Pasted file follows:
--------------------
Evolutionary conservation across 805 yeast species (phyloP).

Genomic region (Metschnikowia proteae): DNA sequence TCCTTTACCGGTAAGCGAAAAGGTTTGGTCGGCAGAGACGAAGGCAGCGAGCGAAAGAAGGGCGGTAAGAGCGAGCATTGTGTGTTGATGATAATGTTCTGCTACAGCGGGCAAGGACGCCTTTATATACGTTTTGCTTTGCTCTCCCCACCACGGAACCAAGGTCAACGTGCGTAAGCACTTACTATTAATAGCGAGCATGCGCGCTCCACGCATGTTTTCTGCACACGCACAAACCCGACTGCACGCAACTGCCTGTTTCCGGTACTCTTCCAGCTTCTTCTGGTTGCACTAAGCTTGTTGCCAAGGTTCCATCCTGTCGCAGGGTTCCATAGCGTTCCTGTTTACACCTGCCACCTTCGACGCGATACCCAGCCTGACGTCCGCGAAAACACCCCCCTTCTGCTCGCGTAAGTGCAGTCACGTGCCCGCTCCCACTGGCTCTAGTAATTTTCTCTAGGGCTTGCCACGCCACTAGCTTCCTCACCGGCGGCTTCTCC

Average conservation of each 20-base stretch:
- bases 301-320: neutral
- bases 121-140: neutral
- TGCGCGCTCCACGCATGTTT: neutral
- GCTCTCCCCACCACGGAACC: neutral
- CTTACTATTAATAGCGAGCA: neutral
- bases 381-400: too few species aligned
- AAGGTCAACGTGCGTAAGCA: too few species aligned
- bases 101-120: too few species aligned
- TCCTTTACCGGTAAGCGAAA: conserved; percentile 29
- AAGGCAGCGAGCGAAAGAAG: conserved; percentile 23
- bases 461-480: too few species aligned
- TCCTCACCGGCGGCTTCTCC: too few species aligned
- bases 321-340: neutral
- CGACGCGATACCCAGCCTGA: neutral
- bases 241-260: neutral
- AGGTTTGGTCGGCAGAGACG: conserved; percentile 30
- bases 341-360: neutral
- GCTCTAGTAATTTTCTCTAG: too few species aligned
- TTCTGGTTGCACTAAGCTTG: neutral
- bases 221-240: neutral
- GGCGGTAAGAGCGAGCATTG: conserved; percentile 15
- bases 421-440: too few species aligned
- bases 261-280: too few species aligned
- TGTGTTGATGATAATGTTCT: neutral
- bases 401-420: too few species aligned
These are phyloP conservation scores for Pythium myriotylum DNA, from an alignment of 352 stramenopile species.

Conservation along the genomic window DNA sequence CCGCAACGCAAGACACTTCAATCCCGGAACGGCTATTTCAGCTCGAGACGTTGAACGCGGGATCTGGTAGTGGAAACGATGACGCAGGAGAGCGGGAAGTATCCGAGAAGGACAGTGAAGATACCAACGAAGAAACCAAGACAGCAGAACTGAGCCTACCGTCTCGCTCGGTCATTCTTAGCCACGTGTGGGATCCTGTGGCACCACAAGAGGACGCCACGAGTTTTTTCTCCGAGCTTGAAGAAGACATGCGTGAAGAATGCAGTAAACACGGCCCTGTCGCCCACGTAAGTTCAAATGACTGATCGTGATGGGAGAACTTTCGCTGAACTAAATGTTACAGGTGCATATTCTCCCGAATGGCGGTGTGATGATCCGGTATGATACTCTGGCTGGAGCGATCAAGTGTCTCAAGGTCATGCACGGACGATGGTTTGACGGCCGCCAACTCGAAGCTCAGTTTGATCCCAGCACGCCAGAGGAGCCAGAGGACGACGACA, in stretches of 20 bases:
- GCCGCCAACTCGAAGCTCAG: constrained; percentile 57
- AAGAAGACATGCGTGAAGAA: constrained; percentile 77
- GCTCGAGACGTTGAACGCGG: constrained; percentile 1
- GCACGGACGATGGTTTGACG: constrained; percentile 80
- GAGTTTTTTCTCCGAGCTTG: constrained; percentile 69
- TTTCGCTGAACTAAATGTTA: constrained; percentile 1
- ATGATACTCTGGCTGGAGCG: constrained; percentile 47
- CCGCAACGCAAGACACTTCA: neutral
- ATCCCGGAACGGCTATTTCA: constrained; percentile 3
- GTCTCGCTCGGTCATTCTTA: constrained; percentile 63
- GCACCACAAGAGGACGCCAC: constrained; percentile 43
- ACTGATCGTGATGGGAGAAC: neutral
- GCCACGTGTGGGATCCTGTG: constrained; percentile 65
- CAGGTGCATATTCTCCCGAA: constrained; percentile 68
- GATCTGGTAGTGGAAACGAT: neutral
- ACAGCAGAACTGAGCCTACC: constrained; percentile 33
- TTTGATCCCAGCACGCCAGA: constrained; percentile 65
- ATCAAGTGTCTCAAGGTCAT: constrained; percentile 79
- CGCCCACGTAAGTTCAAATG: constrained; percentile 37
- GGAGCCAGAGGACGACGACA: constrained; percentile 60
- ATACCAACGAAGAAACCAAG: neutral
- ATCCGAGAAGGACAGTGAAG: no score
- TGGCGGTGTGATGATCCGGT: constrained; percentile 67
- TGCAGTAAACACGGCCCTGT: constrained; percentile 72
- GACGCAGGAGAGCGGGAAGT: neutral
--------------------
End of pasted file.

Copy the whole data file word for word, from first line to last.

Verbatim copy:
Evolutionary conservation across 805 yeast species (phyloP).

Genomic region (Metschnikowia proteae): DNA sequence TCCTTTACCGGTAAGCGAAAAGGTTTGGTCGGCAGAGACGAAGGCAGCGAGCGAAAGAAGGGCGGTAAGAGCGAGCATTGTGTGTTGATGATAATGTTCTGCTACAGCGGGCAAGGACGCCTTTATATACGTTTTGCTTTGCTCTCCCCACCACGGAACCAAGGTCAACGTGCGTAAGCACTTACTATTAATAGCGAGCATGCGCGCTCCACGCATGTTTTCTGCACACGCACAAACCCGACTGCACGCAACTGCCTGTTTCCGGTACTCTTCCAGCTTCTTCTGGTTGCACTAAGCTTGTTGCCAAGGTTCCATCCTGTCGCAGGGTTCCATAGCGTTCCTGTTTACACCTGCCACCTTCGACGCGATACCCAGCCTGACGTCCGCGAAAACACCCCCCTTCTGCTCGCGTAAGTGCAGTCACGTGCCCGCTCCCACTGGCTCTAGTAATTTTCTCTAGGGCTTGCCACGCCACTAGCTTCCTCACCGGCGGCTTCTCC

Average conservation of each 20-base stretch:
- bases 301-320: neutral
- bases 121-140: neutral
- TGCGCGCTCCACGCATGTTT: neutral
- GCTCTCCCCACCACGGAACC: neutral
- CTTACTATTAATAGCGAGCA: neutral
- bases 381-400: too few species aligned
- AAGGTCAACGTGCGTAAGCA: too few species aligned
- bases 101-120: too few species aligned
- TCCTTTACCGGTAAGCGAAA: conserved; percentile 29
- AAGGCAGCGAGCGAAAGAAG: conserved; percentile 23
- bases 461-480: too few species aligned
- TCCTCACCGGCGGCTTCTCC: too few species aligned
- bases 321-340: neutral
- CGACGCGATACCCAGCCTGA: neutral
- bases 241-260: neutral
- AGGTTTGGTCGGCAGAGACG: conserved; percentile 30
- bases 341-360: neutral
- GCTCTAGTAATTTTCTCTAG: too few species aligned
- TTCTGGTTGCACTAAGCTTG: neutral
- bases 221-240: neutral
- GGCGGTAAGAGCGAGCATTG: conserved; percentile 15
- bases 421-440: too few species aligned
- bases 261-280: too few species aligned
- TGTGTTGATGATAATGTTCT: neutral
- bases 401-420: too few species aligned
These are phyloP conservation scores for Pythium myriotylum DNA, from an alignment of 352 stramenopile species.

Conservation along the genomic window DNA sequence CCGCAACGCAAGACACTTCAATCCCGGAACGGCTATTTCAGCTCGAGACGTTGAACGCGGGATCTGGTAGTGGAAACGATGACGCAGGAGAGCGGGAAGTATCCGAGAAGGACAGTGAAGATACCAACGAAGAAACCAAGACAGCAGAACTGAGCCTACCGTCTCGCTCGGTCATTCTTAGCCACGTGTGGGATCCTGTGGCACCACAAGAGGACGCCACGAGTTTTTTCTCCGAGCTTGAAGAAGACATGCGTGAAGAATGCAGTAAACACGGCCCTGTCGCCCACGTAAGTTCAAATGACTGATCGTGATGGGAGAACTTTCGCTGAACTAAATGTTACAGGTGCATATTCTCCCGAATGGCGGTGTGATGATCCGGTATGATACTCTGGCTGGAGCGATCAAGTGTCTCAAGGTCATGCACGGACGATGGTTTGACGGCCGCCAACTCGAAGCTCAGTTTGATCCCAGCACGCCAGAGGAGCCAGAGGACGACGACA, in stretches of 20 bases:
- GCCGCCAACTCGAAGCTCAG: constrained; percentile 57
- AAGAAGACATGCGTGAAGAA: constrained; percentile 77
- GCTCGAGACGTTGAACGCGG: constrained; percentile 1
- GCACGGACGATGGTTTGACG: constrained; percentile 80
- GAGTTTTTTCTCCGAGCTTG: constrained; percentile 69
- TTTCGCTGAACTAAATGTTA: constrained; percentile 1
- ATGATACTCTGGCTGGAGCG: constrained; percentile 47
- CCGCAACGCAAGACACTTCA: neutral
- ATCCCGGAACGGCTATTTCA: constrained; percentile 3
- GTCTCGCTCGGTCATTCTTA: constrained; percentile 63
- GCACCACAAGAGGACGCCAC: constrained; percentile 43
- ACTGATCGTGATGGGAGAAC: neutral
- GCCACGTGTGGGATCCTGTG: constrained; percentile 65
- CAGGTGCATATTCTCCCGAA: constrained; percentile 68
- GATCTGGTAGTGGAAACGAT: neutral
- ACAGCAGAACTGAGCCTACC: constrained; percentile 33
- TTTGATCCCAGCACGCCAGA: constrained; percentile 65
- ATCAAGTGTCTCAAGGTCAT: constrained; percentile 79
- CGCCCACGTAAGTTCAAATG: constrained; percentile 37
- GGAGCCAGAGGACGACGACA: constrained; percentile 60
- ATACCAACGAAGAAACCAAG: neutral
- ATCCGAGAAGGACAGTGAAG: no score
- TGGCGGTGTGATGATCCGGT: constrained; percentile 67
- TGCAGTAAACACGGCCCTGT: constrained; percentile 72
- GACGCAGGAGAGCGGGAAGT: neutral